Tag Archives: life

He died. And we all came to his party.

I never really knew a tragedy and a party could go together until now.

2 turn tables

I remember being a little girl and laying in bed at my friend Kaleigh’s house. Spending the night at a friends still had all the magic. Being dropped off. Eating food that isn’t a part of your normal menu. Playing with other people’s siblings. Getting ready for bed away from home always made me feel so grown up.

The nights I spent in that house are countless. It is funny what you remember about those times. Kaleigh’s mom always told me not to pop my knuckles or I would regret it when I was older. She was right. Once her dad let us stay up till about ten to finish Pippi Longstocking. And for a second grader that was basically winning the lottery.  As we got older, he watched us practicing the Macarena and told us we looked great. We didn’t.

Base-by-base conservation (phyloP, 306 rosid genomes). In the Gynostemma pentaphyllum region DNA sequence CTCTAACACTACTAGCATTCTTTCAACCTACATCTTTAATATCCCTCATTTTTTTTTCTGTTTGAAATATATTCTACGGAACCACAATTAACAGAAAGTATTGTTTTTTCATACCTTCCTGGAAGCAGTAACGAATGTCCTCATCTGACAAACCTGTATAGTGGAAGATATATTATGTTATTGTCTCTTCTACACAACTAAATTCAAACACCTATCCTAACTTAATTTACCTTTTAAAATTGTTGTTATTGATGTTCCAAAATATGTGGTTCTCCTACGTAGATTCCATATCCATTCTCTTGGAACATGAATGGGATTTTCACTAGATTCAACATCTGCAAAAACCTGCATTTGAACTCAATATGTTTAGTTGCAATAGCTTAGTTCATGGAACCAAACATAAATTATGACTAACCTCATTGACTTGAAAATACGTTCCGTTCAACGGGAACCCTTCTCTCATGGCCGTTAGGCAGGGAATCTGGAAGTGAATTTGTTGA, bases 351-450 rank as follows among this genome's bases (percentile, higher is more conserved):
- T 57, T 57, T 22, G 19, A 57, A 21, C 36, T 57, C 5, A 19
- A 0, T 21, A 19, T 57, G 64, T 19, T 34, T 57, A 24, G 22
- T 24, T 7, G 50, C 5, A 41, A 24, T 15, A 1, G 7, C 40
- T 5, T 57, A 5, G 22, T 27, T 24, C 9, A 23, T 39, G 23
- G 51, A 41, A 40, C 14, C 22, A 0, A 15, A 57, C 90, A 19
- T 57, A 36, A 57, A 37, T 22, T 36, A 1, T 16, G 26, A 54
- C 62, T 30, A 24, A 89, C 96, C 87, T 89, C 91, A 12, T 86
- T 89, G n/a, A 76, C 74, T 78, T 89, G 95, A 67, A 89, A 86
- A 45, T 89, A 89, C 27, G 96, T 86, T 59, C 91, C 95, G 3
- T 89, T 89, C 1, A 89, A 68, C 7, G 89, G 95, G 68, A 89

This past week Kaleigh’s dad, Chris, passed away.

Last night was the visitation and I had to park at another building because the funeral home parking lot was maxed out. I waited quite some time to even get in the door. Finally it was my time to hug the family and say what little I could to communicate how sad I was and how sorry. Those are the times where words can’t really communicate what you have to say. And so you stand shoulder to shoulder in the crowd with your presence doing the talking.

Scanning the room it was filled – literally filled – with people that took me right back to my childhood. The families who all went to the church I grew up in. Teens I was in youth group with who had turned into full fledged adults with wedding rings and mortgages. So many people.

I was talking to a woman named Marsha who was a constant figure in my younger days. Homegroups, mission trips, her kids in the youth group with me. A lot of life connected us even though it had been years since I’ve seen her.

We talked about how Chris passed way too soon. We marveled at the crowd who showed up. And then she said it.